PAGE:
ROONEY: Process Proposed by Senator “[c]ould actually take months and cost you a lot of money and court time to get your weapons back”
DeMichele & DeMichele attorney Matt Rooney visited with the Fox29/My9’s Chasing New Jersey on Monday to discuss a controversial new proposal from the New Jersey legislature whereby an individual could obtain a ‘gun restraining order’ allowing police to seize firearms from allegedly mentally unstable family members.
While the current state domestic violence law allows for the seizure of weapons from parties with restraining orders in place against them, the legislation promoted by state Senator Dick Codey, representing portions of Essex and Morris counties, would seemingly go much further and expand the scope of gun seizures well-beyond the confines of what we currently consider domestic violence…
N.J.S.A. 2C:25-21(d) currently sets forth the following process for gun seizure in the domestic violence context:
d. (1) In addition to a law enforcement officer’s authority to seize any weapon that is contraband, evidence or an instrumentality of crime, a law enforcement officer who has probable cause to believe that an act of domestic violence has been committed shall:
(a) question persons present to determine whether there are weapons on the premises; and
(b) upon observing or learning that a weapon is present on the premises, seize any weapon that the officer reasonably believes would expose the victim to a risk of serious bodily injury. If a law enforcement officer seizes any firearm pursuant to this paragraph, the officer shall also seize any firearm purchaser identification card or permit to purchase a handgun issued to the person accused of the act of domestic violence.
(2) A law enforcement officer shall deliver all weapons, firearms purchaser identification cards and permits to purchase a handgun seized pursuant to this section to the county prosecutor and shall append an inventory of all seized items to the domestic violence report.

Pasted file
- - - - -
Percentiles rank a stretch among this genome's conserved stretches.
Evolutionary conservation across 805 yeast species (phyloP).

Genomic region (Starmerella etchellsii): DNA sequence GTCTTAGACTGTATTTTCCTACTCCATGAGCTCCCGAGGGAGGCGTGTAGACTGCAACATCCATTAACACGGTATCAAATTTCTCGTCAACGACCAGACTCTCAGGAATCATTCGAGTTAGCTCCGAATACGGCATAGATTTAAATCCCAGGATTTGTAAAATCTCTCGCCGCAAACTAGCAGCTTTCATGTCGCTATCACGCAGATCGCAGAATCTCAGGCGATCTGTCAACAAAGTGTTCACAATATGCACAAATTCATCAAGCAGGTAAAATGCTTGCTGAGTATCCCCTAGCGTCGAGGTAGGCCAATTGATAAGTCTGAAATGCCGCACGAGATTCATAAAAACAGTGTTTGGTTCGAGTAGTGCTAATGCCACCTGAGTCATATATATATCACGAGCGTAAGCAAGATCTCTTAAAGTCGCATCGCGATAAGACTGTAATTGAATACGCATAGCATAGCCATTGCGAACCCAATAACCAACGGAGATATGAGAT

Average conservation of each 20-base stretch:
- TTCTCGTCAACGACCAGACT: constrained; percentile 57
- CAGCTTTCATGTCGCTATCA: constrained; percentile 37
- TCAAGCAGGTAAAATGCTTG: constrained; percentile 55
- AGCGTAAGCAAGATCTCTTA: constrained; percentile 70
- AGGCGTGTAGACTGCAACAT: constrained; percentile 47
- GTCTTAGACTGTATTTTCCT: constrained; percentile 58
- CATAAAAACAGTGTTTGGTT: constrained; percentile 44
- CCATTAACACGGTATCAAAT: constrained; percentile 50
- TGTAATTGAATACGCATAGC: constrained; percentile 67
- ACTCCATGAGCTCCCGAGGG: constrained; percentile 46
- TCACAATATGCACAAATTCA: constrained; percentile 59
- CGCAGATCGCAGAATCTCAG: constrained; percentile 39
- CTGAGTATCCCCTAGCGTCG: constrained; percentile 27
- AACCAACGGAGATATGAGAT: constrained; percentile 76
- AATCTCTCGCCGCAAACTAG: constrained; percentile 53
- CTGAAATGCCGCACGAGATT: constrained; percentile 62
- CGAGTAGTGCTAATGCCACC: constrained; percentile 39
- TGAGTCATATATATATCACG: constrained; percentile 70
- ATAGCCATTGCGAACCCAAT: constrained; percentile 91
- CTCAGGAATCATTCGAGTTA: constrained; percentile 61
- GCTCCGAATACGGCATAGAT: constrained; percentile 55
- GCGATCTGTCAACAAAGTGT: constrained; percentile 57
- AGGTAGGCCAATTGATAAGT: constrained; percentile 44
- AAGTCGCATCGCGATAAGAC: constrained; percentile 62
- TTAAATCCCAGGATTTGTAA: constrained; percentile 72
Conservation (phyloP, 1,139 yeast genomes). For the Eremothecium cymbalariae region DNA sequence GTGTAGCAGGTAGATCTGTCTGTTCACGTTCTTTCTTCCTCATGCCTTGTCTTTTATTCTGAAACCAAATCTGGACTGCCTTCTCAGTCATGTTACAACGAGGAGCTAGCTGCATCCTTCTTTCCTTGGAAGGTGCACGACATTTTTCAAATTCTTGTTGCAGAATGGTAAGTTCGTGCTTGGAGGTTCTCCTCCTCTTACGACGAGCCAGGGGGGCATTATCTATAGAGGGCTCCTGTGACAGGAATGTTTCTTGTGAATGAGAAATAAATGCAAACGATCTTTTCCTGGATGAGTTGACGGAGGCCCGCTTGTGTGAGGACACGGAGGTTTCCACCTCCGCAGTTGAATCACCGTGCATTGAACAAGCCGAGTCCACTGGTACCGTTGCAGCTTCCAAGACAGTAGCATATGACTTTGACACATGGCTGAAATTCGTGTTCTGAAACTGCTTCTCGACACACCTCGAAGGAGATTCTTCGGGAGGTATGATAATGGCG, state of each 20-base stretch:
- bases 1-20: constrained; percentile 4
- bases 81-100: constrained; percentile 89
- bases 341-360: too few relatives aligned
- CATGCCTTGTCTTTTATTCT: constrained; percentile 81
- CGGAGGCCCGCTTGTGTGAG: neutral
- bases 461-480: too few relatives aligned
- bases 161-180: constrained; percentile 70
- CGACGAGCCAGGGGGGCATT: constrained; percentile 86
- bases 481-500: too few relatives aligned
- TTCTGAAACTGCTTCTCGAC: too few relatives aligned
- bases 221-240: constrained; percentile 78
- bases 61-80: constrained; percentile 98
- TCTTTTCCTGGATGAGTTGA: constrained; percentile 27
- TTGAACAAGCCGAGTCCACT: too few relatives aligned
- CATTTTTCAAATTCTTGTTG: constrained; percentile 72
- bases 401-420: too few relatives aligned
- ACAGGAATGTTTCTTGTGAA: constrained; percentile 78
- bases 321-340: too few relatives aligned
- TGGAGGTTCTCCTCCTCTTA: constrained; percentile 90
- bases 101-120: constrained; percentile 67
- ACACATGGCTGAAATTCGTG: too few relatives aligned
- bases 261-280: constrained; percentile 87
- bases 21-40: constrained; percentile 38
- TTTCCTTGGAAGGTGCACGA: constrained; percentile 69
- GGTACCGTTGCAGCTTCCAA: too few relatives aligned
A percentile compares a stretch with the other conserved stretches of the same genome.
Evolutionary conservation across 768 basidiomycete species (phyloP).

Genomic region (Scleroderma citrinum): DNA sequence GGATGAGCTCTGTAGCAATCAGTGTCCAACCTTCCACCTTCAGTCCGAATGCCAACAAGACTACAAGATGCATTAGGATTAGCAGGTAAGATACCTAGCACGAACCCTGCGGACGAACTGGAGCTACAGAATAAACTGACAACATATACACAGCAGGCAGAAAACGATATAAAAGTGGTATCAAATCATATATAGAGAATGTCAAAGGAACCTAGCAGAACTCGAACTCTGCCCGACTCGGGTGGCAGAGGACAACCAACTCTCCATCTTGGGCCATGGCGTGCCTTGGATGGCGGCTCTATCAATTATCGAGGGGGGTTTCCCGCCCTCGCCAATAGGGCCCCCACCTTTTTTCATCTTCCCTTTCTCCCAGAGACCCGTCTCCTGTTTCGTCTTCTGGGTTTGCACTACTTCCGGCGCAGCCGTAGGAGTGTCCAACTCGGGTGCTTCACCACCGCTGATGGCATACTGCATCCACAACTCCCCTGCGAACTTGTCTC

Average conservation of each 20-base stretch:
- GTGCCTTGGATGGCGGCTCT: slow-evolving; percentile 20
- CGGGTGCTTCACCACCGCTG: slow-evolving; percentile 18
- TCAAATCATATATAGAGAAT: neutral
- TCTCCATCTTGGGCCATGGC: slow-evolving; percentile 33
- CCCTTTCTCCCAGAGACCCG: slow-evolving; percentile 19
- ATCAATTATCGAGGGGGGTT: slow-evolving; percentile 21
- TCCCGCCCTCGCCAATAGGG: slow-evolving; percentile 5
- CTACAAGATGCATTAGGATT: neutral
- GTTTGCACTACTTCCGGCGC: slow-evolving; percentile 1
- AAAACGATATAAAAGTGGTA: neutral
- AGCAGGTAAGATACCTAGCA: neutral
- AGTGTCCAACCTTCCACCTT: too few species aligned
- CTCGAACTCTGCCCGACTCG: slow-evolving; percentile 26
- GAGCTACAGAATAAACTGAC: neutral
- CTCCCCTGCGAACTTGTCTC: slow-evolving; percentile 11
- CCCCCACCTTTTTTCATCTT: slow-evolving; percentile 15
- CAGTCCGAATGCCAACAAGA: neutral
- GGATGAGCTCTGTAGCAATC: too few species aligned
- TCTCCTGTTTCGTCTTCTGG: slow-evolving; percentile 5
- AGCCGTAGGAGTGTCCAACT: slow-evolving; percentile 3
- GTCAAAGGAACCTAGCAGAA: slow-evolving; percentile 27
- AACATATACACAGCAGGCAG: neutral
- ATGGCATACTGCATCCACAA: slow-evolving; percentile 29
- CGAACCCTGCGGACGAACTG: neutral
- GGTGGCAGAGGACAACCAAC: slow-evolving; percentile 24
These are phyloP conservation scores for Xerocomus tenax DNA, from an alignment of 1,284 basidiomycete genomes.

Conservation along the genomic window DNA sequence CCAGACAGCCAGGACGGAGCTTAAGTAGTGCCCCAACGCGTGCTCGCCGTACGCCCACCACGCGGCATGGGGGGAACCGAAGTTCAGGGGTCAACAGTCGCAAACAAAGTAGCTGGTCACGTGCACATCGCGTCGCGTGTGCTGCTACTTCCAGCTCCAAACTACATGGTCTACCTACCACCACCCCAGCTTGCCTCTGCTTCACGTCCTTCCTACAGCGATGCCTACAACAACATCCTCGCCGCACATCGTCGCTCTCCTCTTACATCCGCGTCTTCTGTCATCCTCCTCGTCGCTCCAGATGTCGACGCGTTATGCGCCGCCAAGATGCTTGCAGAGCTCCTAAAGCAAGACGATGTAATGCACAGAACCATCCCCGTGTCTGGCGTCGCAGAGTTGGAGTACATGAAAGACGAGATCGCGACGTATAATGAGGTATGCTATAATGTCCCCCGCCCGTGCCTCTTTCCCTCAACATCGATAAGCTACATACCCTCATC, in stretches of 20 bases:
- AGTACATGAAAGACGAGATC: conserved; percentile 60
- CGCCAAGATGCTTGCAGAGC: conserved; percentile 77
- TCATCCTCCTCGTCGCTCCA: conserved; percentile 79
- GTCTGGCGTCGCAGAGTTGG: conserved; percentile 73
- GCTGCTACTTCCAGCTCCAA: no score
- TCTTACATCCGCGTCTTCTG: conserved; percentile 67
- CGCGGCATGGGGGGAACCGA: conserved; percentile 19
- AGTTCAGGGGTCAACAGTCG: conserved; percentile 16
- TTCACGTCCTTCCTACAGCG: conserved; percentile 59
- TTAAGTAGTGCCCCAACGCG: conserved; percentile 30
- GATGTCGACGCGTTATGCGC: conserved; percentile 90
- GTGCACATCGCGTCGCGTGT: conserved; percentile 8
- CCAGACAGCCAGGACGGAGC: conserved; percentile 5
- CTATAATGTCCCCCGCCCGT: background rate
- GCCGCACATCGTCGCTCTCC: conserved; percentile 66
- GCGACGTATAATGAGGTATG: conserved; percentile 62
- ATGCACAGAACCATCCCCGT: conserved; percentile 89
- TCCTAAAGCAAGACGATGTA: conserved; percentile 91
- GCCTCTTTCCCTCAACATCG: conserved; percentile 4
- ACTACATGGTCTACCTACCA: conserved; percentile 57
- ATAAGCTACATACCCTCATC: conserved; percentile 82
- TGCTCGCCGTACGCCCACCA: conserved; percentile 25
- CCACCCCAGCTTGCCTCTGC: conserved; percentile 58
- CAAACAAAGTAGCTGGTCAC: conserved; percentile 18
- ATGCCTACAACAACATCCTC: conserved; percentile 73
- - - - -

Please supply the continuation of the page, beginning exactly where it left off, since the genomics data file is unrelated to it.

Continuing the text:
(3) Weapons seized in accordance with the “Prevention of Domestic Violence Act of 1991”, P.L.1991,c.261(C.2C:25-17 et seq.) shall be returned to the owner except upon order of the Superior Court. The prosecutor who has possession of the seized weapons may, upon notice to the owner, petition a judge of the Family Part of the Superior Court, Chancery Division, within 45 days of seizure, to obtain title to the seized weapons, or to revoke any and all permits, licenses and other authorizations for the use, possession, or ownership of such weapons pursuant to the law governing such use, possession, or ownership, or may object to the return of the weapons on such grounds as are provided for the initial rejection or later revocation of the authorizations, or on the grounds that the owner is unfit or that the owner poses a threat to the public in general or a person or persons in particular.
A hearing shall be held and a record made thereof within 45 days of the notice provided above. No formal pleading and no filing fee shall be required as a preliminary to such hearing. The hearing shall be summary in nature. Appeals from the results of the hearing shall be to the Superior Court, Appellate Division, in accordance with the law.
If the prosecutor does not institute an action within 45 days of seizure, the seized weapons shall be returned to the owner.